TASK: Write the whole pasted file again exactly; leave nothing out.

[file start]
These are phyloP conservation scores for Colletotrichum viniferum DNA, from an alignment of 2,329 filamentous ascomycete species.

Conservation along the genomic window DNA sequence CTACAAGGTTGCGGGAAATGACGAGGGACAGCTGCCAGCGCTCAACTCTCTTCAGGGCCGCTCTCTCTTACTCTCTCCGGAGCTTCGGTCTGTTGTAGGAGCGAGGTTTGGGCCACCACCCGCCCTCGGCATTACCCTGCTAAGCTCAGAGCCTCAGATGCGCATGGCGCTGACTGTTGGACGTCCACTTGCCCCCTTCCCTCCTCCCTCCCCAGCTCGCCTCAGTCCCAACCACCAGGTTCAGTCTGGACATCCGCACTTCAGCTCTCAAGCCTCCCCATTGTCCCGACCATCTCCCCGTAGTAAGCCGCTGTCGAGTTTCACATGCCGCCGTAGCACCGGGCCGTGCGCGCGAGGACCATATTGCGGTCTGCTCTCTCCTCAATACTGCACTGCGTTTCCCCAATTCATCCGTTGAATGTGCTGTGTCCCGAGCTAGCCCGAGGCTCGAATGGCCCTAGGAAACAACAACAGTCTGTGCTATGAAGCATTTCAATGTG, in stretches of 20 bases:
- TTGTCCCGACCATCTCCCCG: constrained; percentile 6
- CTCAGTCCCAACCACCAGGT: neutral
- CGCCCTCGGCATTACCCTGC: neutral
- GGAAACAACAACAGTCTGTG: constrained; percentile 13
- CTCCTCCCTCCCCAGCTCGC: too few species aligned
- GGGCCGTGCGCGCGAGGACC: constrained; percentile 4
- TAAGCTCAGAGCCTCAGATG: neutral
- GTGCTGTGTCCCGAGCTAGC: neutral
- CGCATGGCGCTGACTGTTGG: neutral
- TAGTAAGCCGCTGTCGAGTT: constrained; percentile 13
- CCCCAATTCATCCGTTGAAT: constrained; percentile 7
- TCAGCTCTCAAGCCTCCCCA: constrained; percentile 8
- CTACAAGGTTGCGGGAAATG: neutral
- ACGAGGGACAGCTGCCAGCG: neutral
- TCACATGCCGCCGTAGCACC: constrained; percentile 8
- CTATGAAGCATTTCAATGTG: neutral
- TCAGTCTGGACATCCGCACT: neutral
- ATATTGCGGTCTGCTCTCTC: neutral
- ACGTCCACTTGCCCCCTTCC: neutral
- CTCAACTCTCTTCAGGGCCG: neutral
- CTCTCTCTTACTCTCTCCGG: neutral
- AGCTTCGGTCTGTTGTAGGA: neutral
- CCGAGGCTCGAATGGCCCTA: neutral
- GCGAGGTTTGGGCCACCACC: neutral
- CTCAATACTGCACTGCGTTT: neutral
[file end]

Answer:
These are phyloP conservation scores for Colletotrichum viniferum DNA, from an alignment of 2,329 filamentous ascomycete species.

Conservation along the genomic window DNA sequence CTACAAGGTTGCGGGAAATGACGAGGGACAGCTGCCAGCGCTCAACTCTCTTCAGGGCCGCTCTCTCTTACTCTCTCCGGAGCTTCGGTCTGTTGTAGGAGCGAGGTTTGGGCCACCACCCGCCCTCGGCATTACCCTGCTAAGCTCAGAGCCTCAGATGCGCATGGCGCTGACTGTTGGACGTCCACTTGCCCCCTTCCCTCCTCCCTCCCCAGCTCGCCTCAGTCCCAACCACCAGGTTCAGTCTGGACATCCGCACTTCAGCTCTCAAGCCTCCCCATTGTCCCGACCATCTCCCCGTAGTAAGCCGCTGTCGAGTTTCACATGCCGCCGTAGCACCGGGCCGTGCGCGCGAGGACCATATTGCGGTCTGCTCTCTCCTCAATACTGCACTGCGTTTCCCCAATTCATCCGTTGAATGTGCTGTGTCCCGAGCTAGCCCGAGGCTCGAATGGCCCTAGGAAACAACAACAGTCTGTGCTATGAAGCATTTCAATGTG, in stretches of 20 bases:
- TTGTCCCGACCATCTCCCCG: constrained; percentile 6
- CTCAGTCCCAACCACCAGGT: neutral
- CGCCCTCGGCATTACCCTGC: neutral
- GGAAACAACAACAGTCTGTG: constrained; percentile 13
- CTCCTCCCTCCCCAGCTCGC: too few species aligned
- GGGCCGTGCGCGCGAGGACC: constrained; percentile 4
- TAAGCTCAGAGCCTCAGATG: neutral
- GTGCTGTGTCCCGAGCTAGC: neutral
- CGCATGGCGCTGACTGTTGG: neutral
- TAGTAAGCCGCTGTCGAGTT: constrained; percentile 13
- CCCCAATTCATCCGTTGAAT: constrained; percentile 7
- TCAGCTCTCAAGCCTCCCCA: constrained; percentile 8
- CTACAAGGTTGCGGGAAATG: neutral
- ACGAGGGACAGCTGCCAGCG: neutral
- TCACATGCCGCCGTAGCACC: constrained; percentile 8
- CTATGAAGCATTTCAATGTG: neutral
- TCAGTCTGGACATCCGCACT: neutral
- ATATTGCGGTCTGCTCTCTC: neutral
- ACGTCCACTTGCCCCCTTCC: neutral
- CTCAACTCTCTTCAGGGCCG: neutral
- CTCTCTCTTACTCTCTCCGG: neutral
- AGCTTCGGTCTGTTGTAGGA: neutral
- CCGAGGCTCGAATGGCCCTA: neutral
- GCGAGGTTTGGGCCACCACC: neutral
- CTCAATACTGCACTGCGTTT: neutral